I’ve long been a critic of the sort of, celebratory rhetoric that sometimes surrounds Narcan. Why? Because our society should not even be here. We should not be celebrating that we’ve systemically let an addiction epidemic get so out of hand, that we now require emergency responders, and teachers, to be equipped with an overdose antidote. Sure, Narcan does indeed reverse an overdose, and fast, and should still be distributed while the addiction crisis is still so prevalent. But I must ask; What are we doing to prevent the need for an overdose antidote?
The rhetoric surrounding Narcan is sometimes confusing, too. Often, the words “save” and “reversal” are used almost interchangeably, but they mean very different things. It is also misleading when the state compiles data which counts the number of deployments of the antidote and equates that number to lives saved. As Dr. Ezley and his team point out in their 2015 publication in the Pain Physician Journal, an overdose does not always equate to a death, making it inaccurate to report every Narcan deployment as a life saved. Overall, triumphalism surrounding Narcan needs to be addressed, especially while considering the following:
New Jersey has some new data to reckon with and unpack. NJ.com shows that there were 180 more heroin deaths in 2015 than in 2014, all while 2015 was the first full year of Narcan being carried by law enforcement officials. You would think that such an availability of an overdose antidote would equate to less deaths, but that is not really how addiction works, especially while the cause of the addiction persists.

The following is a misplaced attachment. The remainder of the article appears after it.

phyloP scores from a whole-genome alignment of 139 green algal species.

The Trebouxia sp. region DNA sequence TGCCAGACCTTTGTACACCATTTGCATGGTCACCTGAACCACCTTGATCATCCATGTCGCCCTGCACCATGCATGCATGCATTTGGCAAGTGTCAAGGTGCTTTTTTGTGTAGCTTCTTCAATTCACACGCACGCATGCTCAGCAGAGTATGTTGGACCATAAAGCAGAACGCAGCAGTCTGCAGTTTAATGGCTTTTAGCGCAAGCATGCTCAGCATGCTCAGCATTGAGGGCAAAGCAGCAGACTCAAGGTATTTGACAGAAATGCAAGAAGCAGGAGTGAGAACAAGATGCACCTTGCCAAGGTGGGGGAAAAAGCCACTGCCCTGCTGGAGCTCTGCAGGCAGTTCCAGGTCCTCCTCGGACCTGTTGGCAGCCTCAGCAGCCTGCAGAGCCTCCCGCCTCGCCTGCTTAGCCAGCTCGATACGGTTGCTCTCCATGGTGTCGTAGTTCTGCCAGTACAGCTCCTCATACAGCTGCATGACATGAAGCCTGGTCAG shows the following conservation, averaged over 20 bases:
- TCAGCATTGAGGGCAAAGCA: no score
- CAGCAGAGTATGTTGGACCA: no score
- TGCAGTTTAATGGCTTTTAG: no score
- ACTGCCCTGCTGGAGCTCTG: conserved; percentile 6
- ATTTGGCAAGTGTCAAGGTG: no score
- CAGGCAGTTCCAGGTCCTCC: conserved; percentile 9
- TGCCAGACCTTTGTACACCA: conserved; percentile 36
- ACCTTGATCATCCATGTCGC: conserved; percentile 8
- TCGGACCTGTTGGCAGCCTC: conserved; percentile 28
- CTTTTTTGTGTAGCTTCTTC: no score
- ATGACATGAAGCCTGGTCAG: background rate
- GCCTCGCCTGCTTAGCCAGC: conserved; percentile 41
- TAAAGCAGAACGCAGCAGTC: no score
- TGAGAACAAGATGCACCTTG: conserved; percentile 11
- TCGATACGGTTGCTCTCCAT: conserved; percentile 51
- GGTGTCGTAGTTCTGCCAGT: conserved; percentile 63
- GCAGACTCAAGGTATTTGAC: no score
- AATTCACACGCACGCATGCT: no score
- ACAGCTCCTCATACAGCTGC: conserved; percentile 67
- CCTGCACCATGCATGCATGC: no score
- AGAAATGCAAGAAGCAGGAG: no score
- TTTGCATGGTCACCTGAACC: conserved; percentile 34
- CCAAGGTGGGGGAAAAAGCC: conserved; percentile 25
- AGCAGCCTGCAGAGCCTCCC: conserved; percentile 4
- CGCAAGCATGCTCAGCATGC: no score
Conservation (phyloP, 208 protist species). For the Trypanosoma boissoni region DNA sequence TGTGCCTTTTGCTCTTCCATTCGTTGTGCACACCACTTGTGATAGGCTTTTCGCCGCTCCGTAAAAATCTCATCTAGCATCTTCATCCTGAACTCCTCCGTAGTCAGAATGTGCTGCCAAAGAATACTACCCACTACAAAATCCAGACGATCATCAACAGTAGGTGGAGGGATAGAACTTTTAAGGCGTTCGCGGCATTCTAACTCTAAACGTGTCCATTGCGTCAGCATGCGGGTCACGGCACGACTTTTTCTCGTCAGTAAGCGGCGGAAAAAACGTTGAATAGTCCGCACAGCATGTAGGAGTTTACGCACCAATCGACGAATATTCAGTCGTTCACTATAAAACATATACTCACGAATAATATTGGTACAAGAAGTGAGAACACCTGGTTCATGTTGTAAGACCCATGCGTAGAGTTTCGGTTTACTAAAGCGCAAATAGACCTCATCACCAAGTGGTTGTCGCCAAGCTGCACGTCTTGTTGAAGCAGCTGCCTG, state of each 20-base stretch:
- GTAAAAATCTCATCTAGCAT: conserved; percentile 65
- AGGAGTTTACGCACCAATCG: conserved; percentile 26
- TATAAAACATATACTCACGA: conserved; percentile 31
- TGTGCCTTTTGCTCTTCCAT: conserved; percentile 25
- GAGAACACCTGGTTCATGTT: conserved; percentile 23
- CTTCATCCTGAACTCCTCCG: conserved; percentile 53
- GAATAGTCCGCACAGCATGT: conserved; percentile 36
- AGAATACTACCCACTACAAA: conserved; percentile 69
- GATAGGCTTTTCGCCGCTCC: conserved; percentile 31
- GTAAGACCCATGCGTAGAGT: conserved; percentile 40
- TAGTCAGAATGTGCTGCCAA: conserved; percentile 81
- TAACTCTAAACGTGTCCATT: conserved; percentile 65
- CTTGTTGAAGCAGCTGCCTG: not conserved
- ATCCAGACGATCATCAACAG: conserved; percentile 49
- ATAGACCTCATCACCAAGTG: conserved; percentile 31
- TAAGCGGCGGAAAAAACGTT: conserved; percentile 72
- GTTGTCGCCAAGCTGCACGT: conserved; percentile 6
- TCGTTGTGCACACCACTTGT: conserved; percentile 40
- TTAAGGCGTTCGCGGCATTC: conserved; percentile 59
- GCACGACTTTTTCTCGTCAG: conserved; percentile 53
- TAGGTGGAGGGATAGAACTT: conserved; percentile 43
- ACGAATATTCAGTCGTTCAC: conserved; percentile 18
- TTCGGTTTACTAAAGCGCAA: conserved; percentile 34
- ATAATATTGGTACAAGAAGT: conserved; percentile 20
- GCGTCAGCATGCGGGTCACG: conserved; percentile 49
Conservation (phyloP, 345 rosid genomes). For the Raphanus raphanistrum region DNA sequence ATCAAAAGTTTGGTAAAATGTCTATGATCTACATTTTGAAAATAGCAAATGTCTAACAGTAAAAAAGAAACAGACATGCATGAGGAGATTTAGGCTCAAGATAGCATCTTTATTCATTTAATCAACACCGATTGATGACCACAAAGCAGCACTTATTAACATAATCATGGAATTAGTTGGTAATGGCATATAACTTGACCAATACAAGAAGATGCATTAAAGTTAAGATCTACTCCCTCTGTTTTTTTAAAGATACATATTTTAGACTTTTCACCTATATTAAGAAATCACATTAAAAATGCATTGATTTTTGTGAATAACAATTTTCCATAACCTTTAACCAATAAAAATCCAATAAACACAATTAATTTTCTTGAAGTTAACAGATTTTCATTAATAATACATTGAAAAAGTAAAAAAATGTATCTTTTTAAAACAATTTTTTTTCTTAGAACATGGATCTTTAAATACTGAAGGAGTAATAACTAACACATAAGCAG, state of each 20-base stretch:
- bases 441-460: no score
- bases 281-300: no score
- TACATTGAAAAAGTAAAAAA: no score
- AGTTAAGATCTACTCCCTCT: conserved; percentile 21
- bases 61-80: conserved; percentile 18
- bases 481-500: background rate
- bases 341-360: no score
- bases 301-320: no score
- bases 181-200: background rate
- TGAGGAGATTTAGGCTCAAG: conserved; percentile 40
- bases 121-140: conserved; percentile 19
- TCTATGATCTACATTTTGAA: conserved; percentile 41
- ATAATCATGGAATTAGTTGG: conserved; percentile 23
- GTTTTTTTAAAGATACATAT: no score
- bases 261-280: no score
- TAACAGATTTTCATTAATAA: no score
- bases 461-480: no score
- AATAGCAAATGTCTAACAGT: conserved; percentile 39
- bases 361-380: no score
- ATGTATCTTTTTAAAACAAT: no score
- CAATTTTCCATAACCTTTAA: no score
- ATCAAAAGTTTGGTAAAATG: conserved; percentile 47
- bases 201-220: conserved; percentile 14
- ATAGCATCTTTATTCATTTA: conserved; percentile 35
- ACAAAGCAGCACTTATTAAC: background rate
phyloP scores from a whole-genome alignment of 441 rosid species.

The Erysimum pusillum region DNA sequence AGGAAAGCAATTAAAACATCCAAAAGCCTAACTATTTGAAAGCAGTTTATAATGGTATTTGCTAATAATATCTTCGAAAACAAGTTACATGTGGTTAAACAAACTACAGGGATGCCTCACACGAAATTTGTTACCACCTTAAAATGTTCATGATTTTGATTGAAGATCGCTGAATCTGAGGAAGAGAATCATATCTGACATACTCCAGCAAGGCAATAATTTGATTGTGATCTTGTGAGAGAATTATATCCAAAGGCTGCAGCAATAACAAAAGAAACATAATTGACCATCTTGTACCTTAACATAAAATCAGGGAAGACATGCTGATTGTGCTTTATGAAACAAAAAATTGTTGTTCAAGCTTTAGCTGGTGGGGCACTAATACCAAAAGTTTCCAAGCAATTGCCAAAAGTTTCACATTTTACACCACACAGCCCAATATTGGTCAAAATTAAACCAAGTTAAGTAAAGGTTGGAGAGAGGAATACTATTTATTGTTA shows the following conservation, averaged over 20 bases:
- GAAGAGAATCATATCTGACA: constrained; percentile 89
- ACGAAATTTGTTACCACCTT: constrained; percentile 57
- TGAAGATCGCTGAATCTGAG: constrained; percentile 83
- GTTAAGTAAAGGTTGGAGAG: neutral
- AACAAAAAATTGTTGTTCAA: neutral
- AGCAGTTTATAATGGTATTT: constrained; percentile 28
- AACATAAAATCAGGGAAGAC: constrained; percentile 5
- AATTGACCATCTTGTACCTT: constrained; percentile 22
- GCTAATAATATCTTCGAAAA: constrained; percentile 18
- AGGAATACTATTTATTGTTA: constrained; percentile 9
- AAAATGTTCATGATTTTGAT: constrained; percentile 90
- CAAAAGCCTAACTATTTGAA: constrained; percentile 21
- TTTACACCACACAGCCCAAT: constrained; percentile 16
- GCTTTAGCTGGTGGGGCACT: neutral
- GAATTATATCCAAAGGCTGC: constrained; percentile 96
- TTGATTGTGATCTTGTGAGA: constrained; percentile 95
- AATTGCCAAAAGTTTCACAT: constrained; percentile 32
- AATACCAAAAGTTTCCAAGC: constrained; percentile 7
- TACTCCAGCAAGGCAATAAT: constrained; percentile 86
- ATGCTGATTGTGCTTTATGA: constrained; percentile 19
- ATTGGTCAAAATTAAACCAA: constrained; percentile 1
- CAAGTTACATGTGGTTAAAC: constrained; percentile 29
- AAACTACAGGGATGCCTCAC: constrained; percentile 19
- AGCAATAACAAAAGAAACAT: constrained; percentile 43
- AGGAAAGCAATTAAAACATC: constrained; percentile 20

In 2014, the National Institute of Drug Abuse found that nearly half of those who were surveyed and abused heroin began their addiction with opioid pain relievers. One would think that with that knowledge, we would see more policy that restricts the prescription of such drugs. Unfortunately, there have not been any laws, but rather, we’ve had several variations of recommendations for best practices, which are not law, and can easily be overlooked or disregarded.
Alas, we then have St. Joseph’s Regional Medical Center in Paterson, New Jersey. The hospital voluntarily embraced a new practice of no longer prescribing opioid pain relievers in their emergency department. They recognize the societal risks associated with opioid medication, which is why the hospital now treats the source of the pain instead of masking it. They held a press conference, and several federal legislators attended and offered comments. But New Jersey still lacks any legislation that restricts opioid prescribing, despite the momentary pomp and circumstance.
That type of lawmaking is what will attack the actual cause of the problem, and not just address a symptom. The problem is addiction. The cause is a known side effect of temporary pain treatment; addiction to percocet, oxycondone, tramadol, and others. The symptom of the problem is overdosing on opioid pills or heroin after developing an addiction. Narcan simply counteracts a symptom of the problem.
Camden County Police Chief Scott Thomson has even called for preventative legislative help in Camden (see: Cold Turkey). Doctors have even recommended legislative restrictions on prescribing opioids in official publications by the CDC. New Jersey (and the whole North East) has not received what is needed, what is recommended, nor what has been asked for.
It is past time for a brave legislator in our state to courageously step forward and submit such a bill to the legislature, especially while we have a Governor who publicly recognizes the pain of watching a friend succumb to, and die from something a doctor gave them. I sincerely hope this happens. To hopefully expedite the process, I’ve sent a report highlighting the need to prevent these addictions in the first place to the legislative offices of various local, state, and federal lawmakers, with most of them having South Jersey constituencies.